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Politics & Policy

San Francisco to resume enforcing laws against homeless people who refuse shelter

Members of San Francisco Public Works sweep up garbage during a homeless encampment resolution, previously known as encampment sweeps, along Minna Street between 7th Street and Julia Street in San Francisco on Thursday, Sept. 14, 2023. | Source: RJ Mickelson/The Standard

San Francisco Mayor London Breed said Monday that city workers will resume enforcing laws against sitting, lying or sleeping on public property against people who refuse shelter or are otherwise already sheltered. 

In a memo, Breed cited a recent acknowledgment at the Ninth Circuit Court of Appeals that a December 2022 injunction—which restricted city workers from moving or clearing homeless encampments—only applies to people who are “involuntarily homeless.” Those who refuse specific offers of shelter cannot be defined as such, the court acknowledged. 

“To make sure our workers are supported and confident in their work with this change, over the next few weeks we will be reiterating and updating their training and making sure they understand what they can and cannot do,” Breed wrote. “In line with the injunction as clarified by the Ninth Circuit’s order, the City will soon begin to enforce laws prohibiting sitting, lying, or sleeping on public streets and sidewalks against voluntarily homeless individuals.”

The injunction came as a result of a lawsuit filed by the Coalition on Homelessness and several unhoused individuals, who accused the city of violating its own policies and federal precedent by dismantling encampments without offering shelter. The lawsuit also accused the city of destroying property during those operations. 

At an Aug. 23 Ninth Circuit hearing, attorneys for the city and the Coalition on Homelessness appeared to agree that the injunction does not protect people who refuse offers of shelter. 

“Increased training can be an important step towards compliance, and we hope to see the City taking that issue seriously,” said John Do, a senior staff attorney with the American Civil Liberties Union of Northern California, which is representing the coalition.

According to Breed's memo, city staff will answer questions about specific offers of shelter space being offered. If the person declines because they don't like the options, then "generally the City does not have to treat the person as involuntarily homeless," she wrote.

City data suggests that since U.S. Magistrate Judge Donna Ryu issued the injunction last December, the total number of encampments has risen but that more individuals have been placed in shelter.

The city reopened its shelter waitlist in July, and the list has since grown to hundreds of names. The city currently has 2,935 shelter beds, while over 4,000 people sleep on the city’s streets on any given night, according to the most recent count. The city reserves some shelter beds for emergency placements.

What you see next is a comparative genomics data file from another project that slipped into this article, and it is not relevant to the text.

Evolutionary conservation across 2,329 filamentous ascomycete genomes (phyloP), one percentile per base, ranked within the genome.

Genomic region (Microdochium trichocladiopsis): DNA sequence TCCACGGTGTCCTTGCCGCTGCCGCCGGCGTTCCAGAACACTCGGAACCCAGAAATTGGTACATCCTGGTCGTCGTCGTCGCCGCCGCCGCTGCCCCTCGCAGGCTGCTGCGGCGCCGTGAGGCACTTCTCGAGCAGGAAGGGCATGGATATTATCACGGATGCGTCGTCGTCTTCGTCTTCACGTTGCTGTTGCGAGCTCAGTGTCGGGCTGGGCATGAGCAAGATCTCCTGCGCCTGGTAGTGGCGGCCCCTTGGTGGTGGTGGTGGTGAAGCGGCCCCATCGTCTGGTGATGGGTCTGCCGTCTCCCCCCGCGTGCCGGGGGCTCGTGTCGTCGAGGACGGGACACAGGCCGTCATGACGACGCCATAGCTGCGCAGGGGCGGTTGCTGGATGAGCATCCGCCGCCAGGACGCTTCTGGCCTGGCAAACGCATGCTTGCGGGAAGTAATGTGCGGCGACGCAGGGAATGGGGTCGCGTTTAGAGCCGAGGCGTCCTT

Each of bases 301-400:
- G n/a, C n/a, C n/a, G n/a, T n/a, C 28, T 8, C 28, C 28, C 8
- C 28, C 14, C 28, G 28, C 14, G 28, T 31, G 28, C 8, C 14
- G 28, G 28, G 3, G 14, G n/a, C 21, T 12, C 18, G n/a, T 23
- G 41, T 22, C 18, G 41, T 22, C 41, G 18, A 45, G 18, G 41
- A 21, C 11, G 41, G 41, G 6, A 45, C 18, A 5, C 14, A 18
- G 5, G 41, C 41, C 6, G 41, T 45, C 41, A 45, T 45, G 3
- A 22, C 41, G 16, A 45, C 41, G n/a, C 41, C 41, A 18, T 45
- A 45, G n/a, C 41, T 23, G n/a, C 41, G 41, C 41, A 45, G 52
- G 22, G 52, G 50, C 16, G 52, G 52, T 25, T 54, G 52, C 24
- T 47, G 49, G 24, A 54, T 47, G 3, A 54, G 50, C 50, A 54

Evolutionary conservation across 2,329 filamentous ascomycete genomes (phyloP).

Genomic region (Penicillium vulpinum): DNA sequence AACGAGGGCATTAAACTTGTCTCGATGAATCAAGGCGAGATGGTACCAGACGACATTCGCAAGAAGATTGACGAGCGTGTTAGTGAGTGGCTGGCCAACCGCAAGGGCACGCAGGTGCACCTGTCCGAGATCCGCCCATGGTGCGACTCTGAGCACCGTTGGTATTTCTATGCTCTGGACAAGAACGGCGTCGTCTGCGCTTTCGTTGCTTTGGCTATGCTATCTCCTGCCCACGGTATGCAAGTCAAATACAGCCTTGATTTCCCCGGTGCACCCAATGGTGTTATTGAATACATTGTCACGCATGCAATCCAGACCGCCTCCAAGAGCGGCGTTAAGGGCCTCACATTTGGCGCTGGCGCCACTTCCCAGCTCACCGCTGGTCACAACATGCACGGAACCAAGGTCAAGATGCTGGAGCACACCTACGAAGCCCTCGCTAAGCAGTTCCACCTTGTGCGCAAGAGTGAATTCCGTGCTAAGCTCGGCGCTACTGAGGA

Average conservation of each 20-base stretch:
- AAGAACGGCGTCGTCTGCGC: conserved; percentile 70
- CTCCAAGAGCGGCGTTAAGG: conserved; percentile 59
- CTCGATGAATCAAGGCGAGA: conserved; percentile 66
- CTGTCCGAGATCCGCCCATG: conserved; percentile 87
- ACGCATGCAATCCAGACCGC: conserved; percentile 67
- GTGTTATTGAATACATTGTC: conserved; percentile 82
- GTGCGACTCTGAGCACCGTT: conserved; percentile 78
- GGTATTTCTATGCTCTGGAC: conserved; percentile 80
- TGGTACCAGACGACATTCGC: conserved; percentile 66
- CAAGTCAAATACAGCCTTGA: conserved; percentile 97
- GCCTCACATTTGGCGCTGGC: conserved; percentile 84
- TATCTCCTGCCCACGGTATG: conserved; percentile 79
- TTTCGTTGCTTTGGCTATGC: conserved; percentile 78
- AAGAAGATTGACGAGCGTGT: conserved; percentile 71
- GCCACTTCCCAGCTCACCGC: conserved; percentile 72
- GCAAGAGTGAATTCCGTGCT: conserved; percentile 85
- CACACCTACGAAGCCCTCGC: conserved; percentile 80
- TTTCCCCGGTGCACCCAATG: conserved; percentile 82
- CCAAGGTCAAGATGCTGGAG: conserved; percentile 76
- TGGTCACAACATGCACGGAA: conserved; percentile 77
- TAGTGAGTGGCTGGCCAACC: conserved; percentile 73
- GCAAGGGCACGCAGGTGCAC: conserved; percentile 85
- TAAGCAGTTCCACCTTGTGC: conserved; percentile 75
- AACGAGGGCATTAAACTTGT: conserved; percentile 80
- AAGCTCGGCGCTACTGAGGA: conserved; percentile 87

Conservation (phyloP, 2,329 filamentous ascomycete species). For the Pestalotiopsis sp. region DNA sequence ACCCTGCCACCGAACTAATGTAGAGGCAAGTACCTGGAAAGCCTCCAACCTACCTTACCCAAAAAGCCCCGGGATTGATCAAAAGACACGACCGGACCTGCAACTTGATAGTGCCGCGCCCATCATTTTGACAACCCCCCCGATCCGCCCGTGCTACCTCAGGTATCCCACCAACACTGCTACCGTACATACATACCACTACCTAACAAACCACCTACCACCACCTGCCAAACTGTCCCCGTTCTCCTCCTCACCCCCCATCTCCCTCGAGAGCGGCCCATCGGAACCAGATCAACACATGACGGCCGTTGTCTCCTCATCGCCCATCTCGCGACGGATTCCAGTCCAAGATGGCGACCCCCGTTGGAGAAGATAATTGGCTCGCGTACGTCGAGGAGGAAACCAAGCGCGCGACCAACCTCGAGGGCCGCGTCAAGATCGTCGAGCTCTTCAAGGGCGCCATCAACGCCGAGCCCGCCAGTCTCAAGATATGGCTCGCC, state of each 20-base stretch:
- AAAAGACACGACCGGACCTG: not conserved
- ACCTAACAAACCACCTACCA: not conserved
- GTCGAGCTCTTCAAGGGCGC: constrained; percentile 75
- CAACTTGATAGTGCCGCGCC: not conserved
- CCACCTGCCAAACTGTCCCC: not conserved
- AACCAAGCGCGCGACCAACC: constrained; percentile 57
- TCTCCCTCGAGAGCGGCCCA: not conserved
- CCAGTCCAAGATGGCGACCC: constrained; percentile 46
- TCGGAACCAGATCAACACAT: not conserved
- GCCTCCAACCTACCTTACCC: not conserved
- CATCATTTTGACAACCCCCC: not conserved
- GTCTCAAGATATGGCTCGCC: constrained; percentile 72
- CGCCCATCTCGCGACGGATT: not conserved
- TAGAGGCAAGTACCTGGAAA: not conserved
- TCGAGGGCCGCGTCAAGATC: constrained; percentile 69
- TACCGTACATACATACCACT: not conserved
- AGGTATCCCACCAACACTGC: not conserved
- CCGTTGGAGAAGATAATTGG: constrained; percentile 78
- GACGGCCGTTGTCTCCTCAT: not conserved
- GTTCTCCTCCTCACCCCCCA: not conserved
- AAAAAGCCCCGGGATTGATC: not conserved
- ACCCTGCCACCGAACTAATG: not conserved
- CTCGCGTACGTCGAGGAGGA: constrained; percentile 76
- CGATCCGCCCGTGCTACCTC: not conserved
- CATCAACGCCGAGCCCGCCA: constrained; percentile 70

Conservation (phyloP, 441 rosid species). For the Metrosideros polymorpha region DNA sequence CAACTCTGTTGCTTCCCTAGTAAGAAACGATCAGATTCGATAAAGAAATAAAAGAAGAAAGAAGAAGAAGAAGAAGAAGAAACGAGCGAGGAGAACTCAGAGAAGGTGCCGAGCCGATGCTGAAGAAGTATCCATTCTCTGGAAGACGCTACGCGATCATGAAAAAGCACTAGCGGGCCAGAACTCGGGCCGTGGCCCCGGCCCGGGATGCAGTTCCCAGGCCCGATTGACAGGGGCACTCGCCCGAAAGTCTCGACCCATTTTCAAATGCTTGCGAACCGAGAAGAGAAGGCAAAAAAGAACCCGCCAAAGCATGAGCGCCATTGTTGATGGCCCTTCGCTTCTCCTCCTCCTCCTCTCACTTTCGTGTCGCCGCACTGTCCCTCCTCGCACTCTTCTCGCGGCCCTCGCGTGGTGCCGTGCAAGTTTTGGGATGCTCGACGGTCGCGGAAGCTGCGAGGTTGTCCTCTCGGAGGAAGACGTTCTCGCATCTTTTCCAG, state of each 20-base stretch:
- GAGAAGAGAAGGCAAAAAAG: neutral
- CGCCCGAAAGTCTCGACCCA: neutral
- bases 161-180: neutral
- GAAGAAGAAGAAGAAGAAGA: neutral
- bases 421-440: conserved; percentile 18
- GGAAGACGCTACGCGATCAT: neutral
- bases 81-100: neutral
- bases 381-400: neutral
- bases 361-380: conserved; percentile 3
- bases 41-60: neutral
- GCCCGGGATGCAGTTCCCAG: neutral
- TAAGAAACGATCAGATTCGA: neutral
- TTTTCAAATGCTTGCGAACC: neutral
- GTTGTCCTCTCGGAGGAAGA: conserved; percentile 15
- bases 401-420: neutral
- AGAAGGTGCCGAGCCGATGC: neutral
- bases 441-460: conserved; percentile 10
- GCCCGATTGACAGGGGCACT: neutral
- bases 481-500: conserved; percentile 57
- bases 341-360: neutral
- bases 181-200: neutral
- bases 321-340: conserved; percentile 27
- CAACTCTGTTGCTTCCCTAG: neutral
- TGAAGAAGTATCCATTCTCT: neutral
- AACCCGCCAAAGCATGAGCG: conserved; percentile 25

"The idea that unhoused people are refusing shelter in large numbers is completely unfounded and contradicts the evidence submitted to the court that underpins the injunction,” said Zal Shroff, an attorney for the plaintiffs and interim legal director with the Lawyers’ Committee for Civil Rights of the San Francisco Bay Area.

Mayor London Breed cheers for Supervisor Rafael Mandelman at a rally outside the Ninth Circuit Court of Appeals on Aug. 23, 2023. | Source: Jeremy Chen/The Standard

In a blog post, Breed accused plaintiffs in the case of "interfering with" city workers involved in encampment operations.

"They will film our city workers," Breed wrote. "They will try to tell our workers what they can and cannot do. These activists are the same people who hand out tents to keep people on the street instead of working to bring them indoors, as we are trying to do."

In a legal filing, City Attorney David Chiu alleged that one plaintiff had been offered shelter multiple times, including a "tiny home" cabin, and refused the option after speaking with their lawyer. The Department of Emergency Management estimated in July 2022 that between 15% and 20% of individuals encountered by city homeless outreach workers already had confirmed shelter.

Jennifer Friedenbach, executive director of the Coalition on Homelessness, said that the group "does not encourage people to refuse adequate shelter when offered and instead works daily to help people get shelter.

"The goal of the coalition is to create permanent solutions to homelessness, while working to protect the human rights of those forced to remain on the streets," Friedenbach said. "Any statement to the contrary is false.”

Chiu appealed the injunction to the Ninth Circuit earlier this year and argued, among other things, that the court order was overly broad and vague, placing the city in an "untenable" position.

The Coalition on Homelessness' attorneys have argued that unhoused individuals cannot easily access shelter of their own accord and that the city has violated the injunction by continuing to conduct unsanctioned sweeps.

Tensions over the injunction culminated in dueling rallies outside the Ninth Circuit on Aug. 23, where Mayor London Breed and other officials decried the impact of the court order and homeless advocates condemned encampment sweeps as inhumane and counterproductive. A Ninth Circuit panel denied the city's request to modify the injunction, but is still evaluating other aspects of its appeal.

Since then, Gov. Gavin Newsom has weighed in on the controversial court order, filing a brief in support of the city's position and saying he hopes the case makes it to the Supreme Court.

"That’s a hell of a statement coming from a progressive Democrat,” Newsom told Politico.